On Monday, Afghan President Hamid Karzai “directly accused Pakistan’s intelligence agency of being behind a recent series of attacks by extremist Islamic militants that have killed scores of people,” reported the AFP. On Sunday, a militant assault on an outpost in Afghanistan killed nine U.S. soldiers, while a suicide attack on the Indian embassy in Kabul killed 60 last week. Karzai told media outlets today, “The murder, killing, destruction, dishonoring and insecurity in Afghanistan is carried out by the intelligence administration of Pakistan, its military intelligence institutions.”
Although the statement was a harsh accusation from the Afghan camp, it was not the first in recent weeks. Just last month, the Afghan president threatened to send his forces into Pakistan “to fight militants operating in the tribal areas there,” amid concerns over the increased infiltration of militants across the border, [see related post]. On Monday, Karzai’s cabinet announced that “Afghanistan would boycott a series of upcoming meetings with Pakistan unless ‘bilateral trust’ was restored.” A statement from the cabinet read, Pakistan’s “intelligence agency and military have turned that country (in) to the biggest exporter of terrorism and extremism to the world, particularly Afghanistan.”
Pressure on Pakistan to rein in the militant threat has significantly increased, a fact further exemplified (and arguably exacerbated) by Western media coverage. Today, an interesting piece in the NY Times, entitled, “Pakistan Marble Helps Taliban Stay in Business,” reported on the Taliban takeover of the Ziarat marble quarry, a coveted national asset located in the FATA region [see NY Times image to the left]. According to the news agency, this takeover “is one of the boldest examples of how the Taliban have made Pakistan’s tribal areas far more than a base for training camps or a launching pad for sending fighters into Afghanistan.” Taxes and fees on the marble quarry have reportedly brought the organization tens of thousands since April. Moreover, noted the Times, “From the security of this border region, they deploy their fighters and suicide bombers in two directions: against NATO and American forces over the border in southern Afghanistan, and against Pakistani forces — police, army and intelligence officials — in major Pakistani cities.”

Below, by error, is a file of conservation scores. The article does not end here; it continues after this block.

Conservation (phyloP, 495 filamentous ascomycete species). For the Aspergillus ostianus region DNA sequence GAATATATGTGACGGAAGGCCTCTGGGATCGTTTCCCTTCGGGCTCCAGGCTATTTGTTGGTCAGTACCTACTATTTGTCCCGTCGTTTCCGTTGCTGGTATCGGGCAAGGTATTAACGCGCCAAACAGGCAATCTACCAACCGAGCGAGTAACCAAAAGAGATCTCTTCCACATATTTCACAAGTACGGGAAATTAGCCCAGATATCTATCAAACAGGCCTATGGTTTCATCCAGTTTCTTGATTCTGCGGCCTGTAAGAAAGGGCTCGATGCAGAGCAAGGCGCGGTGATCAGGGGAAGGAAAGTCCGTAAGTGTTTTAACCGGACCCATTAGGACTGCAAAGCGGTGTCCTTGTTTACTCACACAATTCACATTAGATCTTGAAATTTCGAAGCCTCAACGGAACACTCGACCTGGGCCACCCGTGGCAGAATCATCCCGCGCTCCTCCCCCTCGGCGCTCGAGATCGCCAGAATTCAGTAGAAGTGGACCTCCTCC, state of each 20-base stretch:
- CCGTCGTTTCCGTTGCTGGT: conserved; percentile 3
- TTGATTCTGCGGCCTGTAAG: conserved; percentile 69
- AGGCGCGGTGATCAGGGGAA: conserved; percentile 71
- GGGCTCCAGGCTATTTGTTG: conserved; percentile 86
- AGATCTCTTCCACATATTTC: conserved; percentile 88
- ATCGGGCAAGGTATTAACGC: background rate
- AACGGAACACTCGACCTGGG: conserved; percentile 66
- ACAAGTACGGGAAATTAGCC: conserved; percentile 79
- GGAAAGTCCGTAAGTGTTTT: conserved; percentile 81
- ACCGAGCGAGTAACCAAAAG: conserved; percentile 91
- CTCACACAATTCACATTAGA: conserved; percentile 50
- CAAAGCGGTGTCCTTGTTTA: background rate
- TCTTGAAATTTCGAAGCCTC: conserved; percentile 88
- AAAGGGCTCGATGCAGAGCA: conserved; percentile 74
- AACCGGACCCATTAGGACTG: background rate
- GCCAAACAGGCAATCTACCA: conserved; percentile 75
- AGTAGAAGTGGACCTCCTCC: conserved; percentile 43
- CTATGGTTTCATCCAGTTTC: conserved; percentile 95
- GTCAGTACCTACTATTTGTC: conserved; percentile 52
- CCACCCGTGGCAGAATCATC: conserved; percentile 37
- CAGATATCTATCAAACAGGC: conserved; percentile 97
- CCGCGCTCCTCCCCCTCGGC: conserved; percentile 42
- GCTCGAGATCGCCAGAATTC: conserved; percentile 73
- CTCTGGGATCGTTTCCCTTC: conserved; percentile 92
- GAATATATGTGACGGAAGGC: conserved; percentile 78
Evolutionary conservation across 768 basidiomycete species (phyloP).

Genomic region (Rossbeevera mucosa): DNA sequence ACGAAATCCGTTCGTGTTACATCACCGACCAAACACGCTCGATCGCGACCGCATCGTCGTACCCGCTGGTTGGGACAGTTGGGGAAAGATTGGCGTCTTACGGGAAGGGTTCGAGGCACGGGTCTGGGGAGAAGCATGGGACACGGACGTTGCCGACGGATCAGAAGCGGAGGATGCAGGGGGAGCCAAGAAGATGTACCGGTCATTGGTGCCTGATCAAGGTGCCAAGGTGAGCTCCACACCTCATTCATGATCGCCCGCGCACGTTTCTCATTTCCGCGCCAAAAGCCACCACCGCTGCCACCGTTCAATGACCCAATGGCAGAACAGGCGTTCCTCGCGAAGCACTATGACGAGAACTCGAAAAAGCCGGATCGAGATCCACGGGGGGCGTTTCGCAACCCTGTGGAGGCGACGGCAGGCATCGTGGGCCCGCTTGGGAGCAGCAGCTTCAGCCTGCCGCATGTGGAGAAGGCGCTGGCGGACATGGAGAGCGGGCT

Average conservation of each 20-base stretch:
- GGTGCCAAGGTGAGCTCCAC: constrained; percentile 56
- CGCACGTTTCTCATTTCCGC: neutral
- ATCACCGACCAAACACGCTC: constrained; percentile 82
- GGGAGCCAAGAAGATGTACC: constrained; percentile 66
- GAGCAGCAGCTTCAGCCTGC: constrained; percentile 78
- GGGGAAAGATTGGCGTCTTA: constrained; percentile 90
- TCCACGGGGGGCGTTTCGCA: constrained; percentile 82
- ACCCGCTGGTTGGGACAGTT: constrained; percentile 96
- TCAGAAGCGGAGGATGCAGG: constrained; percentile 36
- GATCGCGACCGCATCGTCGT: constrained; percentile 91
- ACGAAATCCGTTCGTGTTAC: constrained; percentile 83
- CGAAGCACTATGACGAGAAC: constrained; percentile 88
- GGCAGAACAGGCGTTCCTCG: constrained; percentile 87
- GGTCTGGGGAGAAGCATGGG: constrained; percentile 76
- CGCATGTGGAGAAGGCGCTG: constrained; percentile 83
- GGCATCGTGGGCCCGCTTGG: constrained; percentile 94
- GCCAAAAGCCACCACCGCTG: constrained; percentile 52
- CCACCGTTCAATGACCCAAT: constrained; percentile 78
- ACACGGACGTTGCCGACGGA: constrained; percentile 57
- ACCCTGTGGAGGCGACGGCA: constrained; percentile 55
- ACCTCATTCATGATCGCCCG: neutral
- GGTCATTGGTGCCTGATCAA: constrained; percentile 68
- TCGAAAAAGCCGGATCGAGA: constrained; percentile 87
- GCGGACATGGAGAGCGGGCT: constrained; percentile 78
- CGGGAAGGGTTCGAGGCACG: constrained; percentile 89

An Associated Press story reported yesterday that, according to the U.S. military, militant attacks in eastern Afghanistan have increased 40 percent this year over 2007. And for two straight months, the death toll of foreign troops in Afghanistan has exceeded that of Iraq. The attack Sunday, which killed nine U.S. soldiers, was labeled by media outlets as “the deadliest single attack for the U.S. since June 2005.” Although the ambush occurred in the country’s Kunar province, where Gulbuddin Hekmatyar‘s radical Hezb-i-Islami has a stronghold, the group is said to have close contacts with militant organizations operating Pakistan.
Therefore, the common denominator in all of these equations is, unfortunately, Pakistan. As a result, it is nearly impossible for our government to avoid taking a stronger stance against these militant forces. However, Pakistan must strike the difficult balance of quelling these international pressures and still maintaining at least an illusion of sovereignty. Islamabad cannot be perceived as a U.S. lackey by a public that is largely anti-American (according to recent polls). So far, the country’s leaders have taken steps to ensure this occurs. In an interview on Saturday with the Associated Press, Pakistani foreign minister Shah Mehmood Qureshi said there are no U.S. or other foreign military personnel on the hunt for Osama bin Laden in his nation, and, moreover, none will be allowed in to search for the Al Qaeda leader. He told the news agency,
Our government’s policy is that our troops, paramilitary forces and our regular forces are deployed in sufficient numbers. They are capable of taking action there. And any foreign intrusion would be counterproductive.
PM Yousaf Raza Gilani echoed such statements on Sunday, asserting that Pakistan was an independent state and “no one could dare challenge its sovereignty.” Likewise, PPP co-chairman Asif Ali Zardari was cited by the Daily Times stating, “Pakistan was in favor of the war on terror, but it was unjustified of the United States to expect miracles from a four-month old government.”
How much can and should the U.S. expect from Pakistan on this issue? Moreover, how can Pakistan sell a policy to its people in a way that is digestible and acceptable to these outside actors?